So I am suspicious of education. My request is: help your students become more human. Your efforts must never produce learned monsters, skilled psychopaths, or educated Eichmanns. Reading, writing, and arithmetic are important only if they serve to make our children more human.

Vishal Mangalwadi, The Book That Made Your World: How the Bible Created the Soul of Western Civilization

Sadly, applicable to so many things in society at the moment. And I even hesitate to post knowing some will consider, in their wrong-think, that it means going further down the same path.

Rights vs Responsibilities

I know it’s almost un-Australian of me but I don’t follow sport. Maybe if a grand final is occurring and my state happens to be involved I might watch it. Maybe during the Olympics I’ll watch an event or two. Don’t get me wrong, I want Australia to win… I just don’t care to watch it. So it’s fair to say I almost didn’t know who Israel Folau was a few months ago.

https://www.playersvoice.com.au/israel-folau-im-a-sinner-too/#RqO65yMzqjCVcYj9.97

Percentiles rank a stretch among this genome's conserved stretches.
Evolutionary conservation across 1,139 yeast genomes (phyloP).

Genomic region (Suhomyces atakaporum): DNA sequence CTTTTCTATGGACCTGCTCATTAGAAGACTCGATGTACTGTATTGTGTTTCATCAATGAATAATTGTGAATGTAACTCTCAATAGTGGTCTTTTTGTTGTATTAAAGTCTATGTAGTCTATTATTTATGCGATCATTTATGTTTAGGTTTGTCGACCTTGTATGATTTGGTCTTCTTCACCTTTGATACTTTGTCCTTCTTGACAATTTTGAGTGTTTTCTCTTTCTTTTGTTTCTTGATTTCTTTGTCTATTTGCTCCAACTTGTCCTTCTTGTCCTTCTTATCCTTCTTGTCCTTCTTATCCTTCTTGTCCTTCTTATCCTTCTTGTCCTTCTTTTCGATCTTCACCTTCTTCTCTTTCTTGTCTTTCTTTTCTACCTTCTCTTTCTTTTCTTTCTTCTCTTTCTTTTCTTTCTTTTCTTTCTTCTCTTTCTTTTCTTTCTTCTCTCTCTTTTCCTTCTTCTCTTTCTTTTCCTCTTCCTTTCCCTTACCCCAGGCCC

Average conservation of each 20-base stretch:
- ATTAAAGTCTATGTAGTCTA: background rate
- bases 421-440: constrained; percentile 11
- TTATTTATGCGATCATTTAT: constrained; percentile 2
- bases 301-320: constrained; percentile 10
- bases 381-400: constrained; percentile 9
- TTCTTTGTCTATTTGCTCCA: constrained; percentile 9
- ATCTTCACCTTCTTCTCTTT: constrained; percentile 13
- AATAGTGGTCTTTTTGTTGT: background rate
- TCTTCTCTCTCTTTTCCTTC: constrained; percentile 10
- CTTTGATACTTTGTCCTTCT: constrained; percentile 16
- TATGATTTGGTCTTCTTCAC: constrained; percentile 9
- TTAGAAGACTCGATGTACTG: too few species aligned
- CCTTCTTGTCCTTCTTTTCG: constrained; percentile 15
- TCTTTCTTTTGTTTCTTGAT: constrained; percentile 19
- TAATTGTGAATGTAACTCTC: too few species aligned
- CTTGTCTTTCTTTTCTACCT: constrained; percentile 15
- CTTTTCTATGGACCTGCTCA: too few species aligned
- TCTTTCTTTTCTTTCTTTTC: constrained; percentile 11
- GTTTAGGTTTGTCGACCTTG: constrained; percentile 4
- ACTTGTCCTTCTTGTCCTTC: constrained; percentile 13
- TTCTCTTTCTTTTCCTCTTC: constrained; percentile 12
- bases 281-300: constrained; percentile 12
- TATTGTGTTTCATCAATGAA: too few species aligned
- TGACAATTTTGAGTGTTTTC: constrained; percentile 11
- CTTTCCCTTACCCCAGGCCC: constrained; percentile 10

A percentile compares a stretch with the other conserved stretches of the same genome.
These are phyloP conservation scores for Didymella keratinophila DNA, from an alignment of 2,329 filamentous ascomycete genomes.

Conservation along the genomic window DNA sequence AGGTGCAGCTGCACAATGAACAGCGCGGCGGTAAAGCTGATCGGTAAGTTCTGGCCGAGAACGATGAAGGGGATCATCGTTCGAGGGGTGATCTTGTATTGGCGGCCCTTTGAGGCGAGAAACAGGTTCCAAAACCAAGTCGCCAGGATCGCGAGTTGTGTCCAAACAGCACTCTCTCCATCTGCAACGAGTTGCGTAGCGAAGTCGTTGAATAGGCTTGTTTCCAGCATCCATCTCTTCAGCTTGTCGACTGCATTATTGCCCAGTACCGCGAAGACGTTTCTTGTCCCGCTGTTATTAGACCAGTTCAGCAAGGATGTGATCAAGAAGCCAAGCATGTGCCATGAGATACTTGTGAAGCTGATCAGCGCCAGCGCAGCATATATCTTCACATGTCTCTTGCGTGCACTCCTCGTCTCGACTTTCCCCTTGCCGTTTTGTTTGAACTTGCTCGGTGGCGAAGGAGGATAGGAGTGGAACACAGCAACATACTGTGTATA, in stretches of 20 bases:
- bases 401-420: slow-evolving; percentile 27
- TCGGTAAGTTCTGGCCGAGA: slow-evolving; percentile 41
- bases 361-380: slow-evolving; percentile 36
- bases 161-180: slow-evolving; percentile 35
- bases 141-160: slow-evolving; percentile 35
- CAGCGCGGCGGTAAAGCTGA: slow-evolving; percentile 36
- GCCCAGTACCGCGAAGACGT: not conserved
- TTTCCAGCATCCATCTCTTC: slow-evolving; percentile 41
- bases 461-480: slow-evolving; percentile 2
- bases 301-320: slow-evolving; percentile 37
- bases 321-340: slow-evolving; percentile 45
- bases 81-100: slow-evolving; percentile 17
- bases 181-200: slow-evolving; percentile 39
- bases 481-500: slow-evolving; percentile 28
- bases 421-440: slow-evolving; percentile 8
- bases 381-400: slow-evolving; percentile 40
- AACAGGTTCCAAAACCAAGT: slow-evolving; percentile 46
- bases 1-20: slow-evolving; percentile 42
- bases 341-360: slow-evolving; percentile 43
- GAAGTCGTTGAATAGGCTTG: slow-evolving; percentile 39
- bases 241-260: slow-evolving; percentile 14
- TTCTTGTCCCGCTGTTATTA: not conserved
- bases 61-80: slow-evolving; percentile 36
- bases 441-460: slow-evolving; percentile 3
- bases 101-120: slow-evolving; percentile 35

Israel, until recently, played for the the state team and was considered one of the best Australian players. And then, like certain bakers and florists around the world, the expression of his Christian faith got him into serious trouble with a vocal minority, and given a life-ban from his career; costing him a $4 million dollar contract.

On his personal instagram he posted this:

(Only partial text is displayed. He also quoted Acts 2:38 and Acts 17:30, both from the King James Version).

This was not an official site. It was his personal site where people had to opt-in (and could just as easily, if offended, opt-out). As you peruse the comments, it’s quite clear that there have been some individuals who have long hated everything Folau stands for.